Dec. 11, 2003
Sycamore Business Advisors
HAUTE, Ind. — They
say it is one of the toughest classes they’ve had. But Indiana
State University business students also say it has been one of the
most meaningful, because it has given them a glimpse into what
having a full-time job will be like.
The class, Business 401 or more recently named Sycamore Business Advisors (SyBA), is a capstone course taught by Assistant Professor of Management Art Sherwood. The class is actually a strategic planning consulting business through which businesses and not-for-profits can "hire " ISU business students to solve their problems in marketing, organization, production — anything they might want help with.
"We are considered employees and not students in a class," said Courtney Boggs, a senior insurance and risk management major from Corydon who will graduate Dec. 20. "We really put in the hours like employees would. It’s not just a class by any means."
The main goal of the class is "to provide a pedagogically sound, meaningful experiential learning class that would serve as the students’ capstone experience," Sherwood said. "We wanted several groups to benefit: students, business community, community organizations, the school of business and ISU. We also wanted it to be student driven and the success of the business to truly be in the hands of the student leadership.
"We hope that the students are able to take from the learning that they have gained in prior ISU classes and experiences, and to put them together in a comprehensive, long lasting, team oriented project. This takes staying power above what they are likely accustomed to and should be challenging for the students."
The approach is problem-driven, Sherwood said, and is based upon Problem Based Learning Theory and Practice. Students encounter problems and solve them through pulling from past learning or new learning.
"This is very similar to what they will do as alumni (both at work and at home!) and is, therefore, a great bridge from the university to post-university life," Sherwood said.
The class of about 50 students is divided into groups and each group works with a client. This semester the clients are ISU’s own Center for Public Service and Community Engagement; Billie Creek Village; Wabash Valley Community Foundation and Kids Wagon & Kreative Korner. Ninety percent of students’ time is spent working outside of the classroom, Boggs said, meeting with clients, fellow employees/students and putting together recommendations.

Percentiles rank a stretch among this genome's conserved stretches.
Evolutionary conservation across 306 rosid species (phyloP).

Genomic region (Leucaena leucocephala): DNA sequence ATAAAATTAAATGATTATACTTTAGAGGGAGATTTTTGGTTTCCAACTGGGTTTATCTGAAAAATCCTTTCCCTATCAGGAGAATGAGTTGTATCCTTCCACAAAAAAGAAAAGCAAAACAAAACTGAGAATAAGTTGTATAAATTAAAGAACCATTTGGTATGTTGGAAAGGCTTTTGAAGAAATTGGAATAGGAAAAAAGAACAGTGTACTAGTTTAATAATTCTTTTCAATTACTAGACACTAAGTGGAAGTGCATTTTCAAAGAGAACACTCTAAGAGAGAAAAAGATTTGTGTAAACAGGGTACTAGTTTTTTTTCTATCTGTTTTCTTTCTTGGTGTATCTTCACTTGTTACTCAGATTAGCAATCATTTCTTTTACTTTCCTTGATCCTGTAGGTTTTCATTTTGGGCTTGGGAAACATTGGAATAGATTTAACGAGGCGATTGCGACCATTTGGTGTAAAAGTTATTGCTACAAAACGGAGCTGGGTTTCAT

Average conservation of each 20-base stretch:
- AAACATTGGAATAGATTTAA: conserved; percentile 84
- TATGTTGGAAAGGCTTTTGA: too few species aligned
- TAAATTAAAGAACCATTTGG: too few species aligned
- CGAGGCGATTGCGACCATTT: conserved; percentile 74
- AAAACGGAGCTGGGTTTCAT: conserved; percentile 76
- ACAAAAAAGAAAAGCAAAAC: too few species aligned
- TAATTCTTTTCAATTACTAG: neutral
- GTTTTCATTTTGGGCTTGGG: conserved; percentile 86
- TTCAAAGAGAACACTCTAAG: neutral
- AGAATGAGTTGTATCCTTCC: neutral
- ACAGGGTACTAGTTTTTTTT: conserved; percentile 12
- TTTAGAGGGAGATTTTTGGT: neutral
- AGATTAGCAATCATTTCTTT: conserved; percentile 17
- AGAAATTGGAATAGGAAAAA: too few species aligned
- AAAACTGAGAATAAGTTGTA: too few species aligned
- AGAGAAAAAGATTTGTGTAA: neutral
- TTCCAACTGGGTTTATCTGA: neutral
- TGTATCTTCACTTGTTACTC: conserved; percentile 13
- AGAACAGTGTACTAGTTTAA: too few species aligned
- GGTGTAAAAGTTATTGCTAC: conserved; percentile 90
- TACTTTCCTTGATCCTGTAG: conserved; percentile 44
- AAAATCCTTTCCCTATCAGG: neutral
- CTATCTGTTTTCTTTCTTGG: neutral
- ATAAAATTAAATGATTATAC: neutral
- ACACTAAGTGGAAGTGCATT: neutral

SyBA has an employee handbook that evolves with each semester of new employees/students. Jon Moore, a senior business administration major from Brazil, who is also graduating Dec. 20, serves as the manager of the business, overseeing each of the project teams. Brandye Lawson, a senior accounting major from Terre Haute, works on the functional side of the business, updating the employee handbook, training employees and dealing with issues such as turnover.
"Absolutely the biggest challenge with SyBA is that this is a senior capstone class and every semester all the employees leave," Boggs said.
Sherwood agreed that turnover is a major challenge. "We take three steps forward and then two back each s emester (so far)," he said. "If the students don’t solve this problem in a more effective way, then it will continue to happen. I have confidence that this semester’s team will take care of this situation and the new class coming in will have a real jump start."
Boggs and her team of 11 students worked with the Center for Public Service and Community Engagement including Lou Jensen, executive director; Allen Varner, director of continuing education; Linda Crossett, director of community and professional programs; Nancy Brattain Rogers, administrative fellow; and Debbie Miller, administrative assistant II.
"Stating some of our activities to a different group helped us to articulate what we’re doing as far as our vision and mission," Varner said. "It helped us to clarify the direction we’re going.
"Probably the thing that impressed me most was their professionalism as to the way they approached the situation," Varner continued. "They asked questions and requested clarification or more information where they needed it."
The mission of the center is to be the "front door" of the university, linking campus resources to the community and vice versa. Those resources and activities include service learning, internships, speakers, arts and humanities activities, etc.
While the center will not receive the final report from SyBA until Dec. 15, the group would recommend SyBA’s services.
"I would highly recommend the process to anyone, without hesitation," Varner said. "The process has been beneficial. One of the most rewarding parts was to help us clarify our mission and our vision. It has been beneficial from A to Z and I’m sure the results of the report will be worth it."
For Sherwood the business/class has developed and grown beyond his hopes since SyBA began the summer of 2002.
"I have found that if I truly give the responsibility to the students, there is a core that will step up and drive things forward and go beyond expectations," Sherwood said. "Additionally if opportunity to step up is provided, almost all the students take advantage of that chance. I have been impressed with their performance."
SyBA looks for new clients each semester. If you own or know of a business or not-for-profit that could use SyBA’s help, contact Sherwood at (812) 237-2094.